Missouri Lawmakers Return for Special Session on Abortion

Summer Ballentine/Associated Press

JEFFERSON CITY, Mo. (AP) – Missouri lawmakers returned to the Capitol on Monday after Republican Gov. Eric Greitens called for a special session aimed at imposing more abortion restrictions and undoing a St. Louis ordinance that bans discrimination over abortion and pregnancies.

Greitens, an abortion opponent, announced last week he was bringing legislators back to work, the second time he’s done so in less than a month. At issue now are a federal judge’s ruling striking down some state laws on abortion and the St. Louis ordinance, which prohibits discrimination in housing and employment based on “reproductive health decisions.”

While largely symbolic, the St. Louis ordinance bans employers from firing, refusing to hire or disciplining women because they have an abortion, take contraception, use artificial insemination or become pregnant while unmarried. The ordinance, which also bans such discrimination in housing, was approved in the heavily Democratic city to pre-empt anti-abortion measures during the regular legislative session.

Greitens, in calling for the special session last week, said he wants the local ordinance undone, saying it makes St. Louis “an abortion sanctuary city.”

The first-time governor also said more regulations were needed in response to a ruling in May by U.S. District Judge Howard F. Sachs. The ruling invalidated requirements that doctors who perform abortions have admitting privileges at nearby hospitals and that clinics meet hospital-like standards for outpatient surgery. The state has appealed the ruling.

The regular legislative session ended on May 12. Greitens first called lawmakers back to work to consider proposals allowing metal manufacturers to negotiate lower rates for utilities with large utilities companies, such as Ameren. The bill passed, but it has not yet been signed into law.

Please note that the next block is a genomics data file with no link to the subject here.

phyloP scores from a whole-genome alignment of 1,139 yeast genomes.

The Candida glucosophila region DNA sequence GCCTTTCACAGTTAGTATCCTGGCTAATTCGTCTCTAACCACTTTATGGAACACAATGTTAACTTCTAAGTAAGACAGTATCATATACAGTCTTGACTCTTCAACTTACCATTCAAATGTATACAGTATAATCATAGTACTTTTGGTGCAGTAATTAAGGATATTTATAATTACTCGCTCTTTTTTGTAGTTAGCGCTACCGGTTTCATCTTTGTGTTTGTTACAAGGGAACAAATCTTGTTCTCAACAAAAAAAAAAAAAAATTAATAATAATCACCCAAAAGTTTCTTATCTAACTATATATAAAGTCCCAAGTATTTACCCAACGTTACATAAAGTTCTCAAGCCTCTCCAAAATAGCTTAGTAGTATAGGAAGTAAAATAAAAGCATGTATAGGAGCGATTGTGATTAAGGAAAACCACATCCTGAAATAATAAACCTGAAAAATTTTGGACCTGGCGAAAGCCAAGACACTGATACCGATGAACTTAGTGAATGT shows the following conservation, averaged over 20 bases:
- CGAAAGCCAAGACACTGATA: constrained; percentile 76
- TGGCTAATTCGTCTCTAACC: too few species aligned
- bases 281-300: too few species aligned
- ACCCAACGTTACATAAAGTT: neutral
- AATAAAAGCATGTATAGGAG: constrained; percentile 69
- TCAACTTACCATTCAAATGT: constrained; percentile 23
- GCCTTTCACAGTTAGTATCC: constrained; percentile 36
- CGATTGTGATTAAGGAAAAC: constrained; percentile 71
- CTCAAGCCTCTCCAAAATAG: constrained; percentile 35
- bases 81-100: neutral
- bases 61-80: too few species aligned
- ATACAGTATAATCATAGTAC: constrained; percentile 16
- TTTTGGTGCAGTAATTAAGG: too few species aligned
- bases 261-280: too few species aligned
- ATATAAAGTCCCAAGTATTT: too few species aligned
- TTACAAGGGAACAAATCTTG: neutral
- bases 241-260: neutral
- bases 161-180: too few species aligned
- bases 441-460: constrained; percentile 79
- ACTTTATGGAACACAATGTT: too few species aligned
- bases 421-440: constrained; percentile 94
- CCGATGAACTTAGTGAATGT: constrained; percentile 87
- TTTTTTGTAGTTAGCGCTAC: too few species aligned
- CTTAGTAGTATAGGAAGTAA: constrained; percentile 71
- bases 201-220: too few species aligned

That special session cost taxpayers more than $66,000, and some critics have said the session starting late Monday afternoon could be expensive. Special sessions can cost as much as $28,000 a week in the Senate and between $50,000 and $100,000 in the House, depending on how many lawmakers attend.

Some lawmakers resented being called back. Republican Sen. Rob Schaaf criticized the governor for calling the last special session an effort to authorize discounted electricity rates for a steel-works facility and aluminum smelter that are considering opening near the southeastern Missouri town of New Madrid but then waiting to sign the bill after lawmakers passed it.

A Missouri lawmaker posted a Facebook video of himself decapitating and butchering a live chicken to show he was working before being called back for a legislative session on abortion.

State Rep. Mike Moon, an abortion opponent, makes a jab at Gov. Eric Greitens in the video but says he’s ready to return to work and try to pass anti-abortion measures. Moon filed a bill that he said in the video is designed to end abortion in Missouri

The session still could mean another success for Greitens, who held anti-abortion rallies last week in the St. Louis area, Joplin and Springfield to boost support for this agenda.

Sen. Bob Onder, a Republican from Lake St. Louis, said the Republican majorities in the House and Senate likely will send the governor legislation addressing his call to action. Onder said he plans to sponsor a Senate bill.

“No one is eager to come back over the summer for a special session,” he said. “But really no issue is more important than life, and I don’t think there’s any issue that our Republican caucus is more unified on than the issue of life.”

On Wednesday, when the governor announced the special session, Missouri Democratic Party Chairman Stephen Webber called it a costly decision and “an unnecessary government intrusion into private sexual and reproductive health decisions.” The governor’s decision was also criticized by the American Civil Liberties Union in Missouri and Planned Parenthood Advocates in Missouri.

(© Copyright 2017 The Associated Press. All Rights Reserved. This material may not be published, broadcast, rewritten or redistributed.)

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